And each spring I join the jays, careful to pick up only the acorns that have no holes in them. If the weevils have gotten in the acorn will not sprout. I find my acorns along the side of the road and sometimes it is possible to pick one up that has already split. I start looking in April and as soon as I find viable seed capsules I soak them in wet towels for a day or so until the white root is visible. Then I plant them in clay pots to be put into the ground by early fall. Don’t be discouraged if you see only two leaves emerge that first year ; this is normal. The root is ten times the size of the emerging twig. All the growth is occurring underground. Burgeoning roots will eventually store an immense amount of carbon, safely and for a very long time. A wire cage will help keep seedlings safe from deer and other browsers, and because oaks are fast growing you will have a real tree in a very few years.
The ‘experts’ tell us to gather acorns in the fall, but I did that and no seedlings emerged. So I wait for spring to forage and have not had a problem germinating red oak seedlings. Apparently white oaks – the elipitical ones – take 18 months to germinate, while red oaks ( round) only take a year. The cluster of white oaks I planted here a few years ago I also picked up and grew in the spring so perhaps I was just lucky. This April when I go in search of my acorns I’ll try to plant white oaks again to see if they germinate. White oaks are less common around here.
My hope is that this article will encourage the gardener and forager (and as women we come from an ancient foraging and seeding lineage) to think about planting an acorn or a seedling oak tree for personal reasons and to help us all !
9 thoughts on “The Mighty Oak or Acorn? by Sara Wright”
I live among many sacred Oaks, six magnificent Grandmother trees encircle my home. I have been in a deepening intimate relationship with these trees for eighteen years now. As I have closely observed, I have come to understand that Oaks truly are the Mothers. While they do have male flowers, once fertilization of the ovary of the female flower has taken place, the Oaks, in their wisdom, release those no longer needed parts, much like the females of many species, from insects to mammals, go on to mother with no need of their male counterparts.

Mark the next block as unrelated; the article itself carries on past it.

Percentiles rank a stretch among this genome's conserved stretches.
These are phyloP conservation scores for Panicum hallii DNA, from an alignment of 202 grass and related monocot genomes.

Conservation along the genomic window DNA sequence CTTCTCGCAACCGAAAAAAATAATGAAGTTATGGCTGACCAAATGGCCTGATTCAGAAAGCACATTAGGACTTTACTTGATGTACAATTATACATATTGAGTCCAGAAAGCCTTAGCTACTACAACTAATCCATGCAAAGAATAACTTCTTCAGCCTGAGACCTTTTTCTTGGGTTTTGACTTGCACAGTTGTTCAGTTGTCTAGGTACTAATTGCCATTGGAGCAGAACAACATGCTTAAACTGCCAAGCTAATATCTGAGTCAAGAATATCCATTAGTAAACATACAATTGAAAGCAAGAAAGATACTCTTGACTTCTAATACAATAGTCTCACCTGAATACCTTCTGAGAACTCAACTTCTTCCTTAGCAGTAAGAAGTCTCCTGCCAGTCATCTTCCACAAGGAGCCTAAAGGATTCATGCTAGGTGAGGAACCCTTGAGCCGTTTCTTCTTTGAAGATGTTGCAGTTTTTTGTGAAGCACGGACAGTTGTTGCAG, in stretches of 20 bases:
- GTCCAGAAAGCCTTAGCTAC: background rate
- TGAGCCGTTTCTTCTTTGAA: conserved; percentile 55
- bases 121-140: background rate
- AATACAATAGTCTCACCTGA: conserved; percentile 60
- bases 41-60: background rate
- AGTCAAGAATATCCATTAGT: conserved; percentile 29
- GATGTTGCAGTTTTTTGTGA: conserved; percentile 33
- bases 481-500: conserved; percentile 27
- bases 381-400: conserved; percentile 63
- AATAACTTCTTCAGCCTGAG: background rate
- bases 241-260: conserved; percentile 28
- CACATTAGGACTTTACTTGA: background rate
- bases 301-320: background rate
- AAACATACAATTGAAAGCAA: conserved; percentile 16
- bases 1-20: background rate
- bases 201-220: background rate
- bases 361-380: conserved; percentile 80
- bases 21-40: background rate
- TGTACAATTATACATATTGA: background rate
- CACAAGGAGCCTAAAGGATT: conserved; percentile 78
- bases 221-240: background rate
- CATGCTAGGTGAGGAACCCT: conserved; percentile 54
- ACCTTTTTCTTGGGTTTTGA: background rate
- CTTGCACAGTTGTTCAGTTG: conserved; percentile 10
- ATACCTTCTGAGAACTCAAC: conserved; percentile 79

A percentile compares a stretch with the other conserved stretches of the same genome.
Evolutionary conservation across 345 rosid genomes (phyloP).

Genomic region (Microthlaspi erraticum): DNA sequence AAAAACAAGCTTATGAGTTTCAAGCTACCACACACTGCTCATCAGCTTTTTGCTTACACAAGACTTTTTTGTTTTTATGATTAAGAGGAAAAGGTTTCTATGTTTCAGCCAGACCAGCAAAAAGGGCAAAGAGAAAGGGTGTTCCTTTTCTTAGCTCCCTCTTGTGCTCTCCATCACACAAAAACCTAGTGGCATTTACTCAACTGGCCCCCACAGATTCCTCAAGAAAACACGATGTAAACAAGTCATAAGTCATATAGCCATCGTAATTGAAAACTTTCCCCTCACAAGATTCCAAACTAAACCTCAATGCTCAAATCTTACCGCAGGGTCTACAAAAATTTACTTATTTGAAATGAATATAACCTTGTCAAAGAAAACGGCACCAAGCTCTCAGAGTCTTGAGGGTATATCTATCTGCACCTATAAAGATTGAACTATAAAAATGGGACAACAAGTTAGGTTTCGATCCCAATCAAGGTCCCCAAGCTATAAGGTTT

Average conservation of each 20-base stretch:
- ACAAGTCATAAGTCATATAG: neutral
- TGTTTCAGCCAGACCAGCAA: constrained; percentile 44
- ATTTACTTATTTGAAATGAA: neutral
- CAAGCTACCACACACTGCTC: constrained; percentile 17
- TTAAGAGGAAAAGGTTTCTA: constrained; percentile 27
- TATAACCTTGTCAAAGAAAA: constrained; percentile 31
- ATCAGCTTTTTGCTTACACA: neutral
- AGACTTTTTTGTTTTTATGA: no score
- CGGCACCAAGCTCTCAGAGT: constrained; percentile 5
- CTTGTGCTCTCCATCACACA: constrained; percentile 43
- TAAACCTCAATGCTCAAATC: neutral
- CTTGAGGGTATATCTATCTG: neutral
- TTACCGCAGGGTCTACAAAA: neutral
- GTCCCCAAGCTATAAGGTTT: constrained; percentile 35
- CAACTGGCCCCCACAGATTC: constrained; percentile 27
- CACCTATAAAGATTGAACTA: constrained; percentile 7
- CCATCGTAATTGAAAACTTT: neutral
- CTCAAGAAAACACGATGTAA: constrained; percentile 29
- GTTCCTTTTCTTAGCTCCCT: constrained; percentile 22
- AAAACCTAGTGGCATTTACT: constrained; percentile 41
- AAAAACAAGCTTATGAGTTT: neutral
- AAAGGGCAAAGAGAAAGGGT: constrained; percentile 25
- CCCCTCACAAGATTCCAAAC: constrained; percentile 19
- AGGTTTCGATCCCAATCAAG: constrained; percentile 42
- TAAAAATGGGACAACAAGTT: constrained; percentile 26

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Thank you for all this information about oaks! I really love how you show how just planting one tree, or better yet a few!, can make such a difference in the ecosystem of a backyard, or garden, or forest. This is a wonderful illustration of how interconnected all life is and how we have to be so careful when we interfere. I do think that oaks and people have a special relationship. There are some oaks towering over a river where I usually walk and so often I hear people commenting about them and appreciating them. Thanks again for sharing all your research on oaks with us!
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oh I am delighted that you enjoyed the article…and yes planting even one oak can make a difference, and besides it’s so much fun to watch them grow. My littlest ones are safely buried under snow…and when I planted them I was fully aware that what I was doing might affect generations to come… a good feeling, that.There is something about planting wild seeds….
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Oak trees are magnificent. In New Orleans, where I grew up, there’s a park called City Park which is full of huge old oaks. Here in New Mexico we have small oaks called Scrub Oak. I mainly see them in the mountains so I’m not sure if one would grow here in ABQ. I’ll have to inquire at my local gardening shop and if so I’d love to plant one.
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Judith, having spent a lot of time in NM I am familiar with the scrub oaks that I saw in the mountains – there must be some oak that you could grow – a garden center would know – these trees help so many…however watering might be necessary??? There in lies the rub.
In Costa Rica we have the Savanah Oak, which produce beautiful pink flowers during the month of February.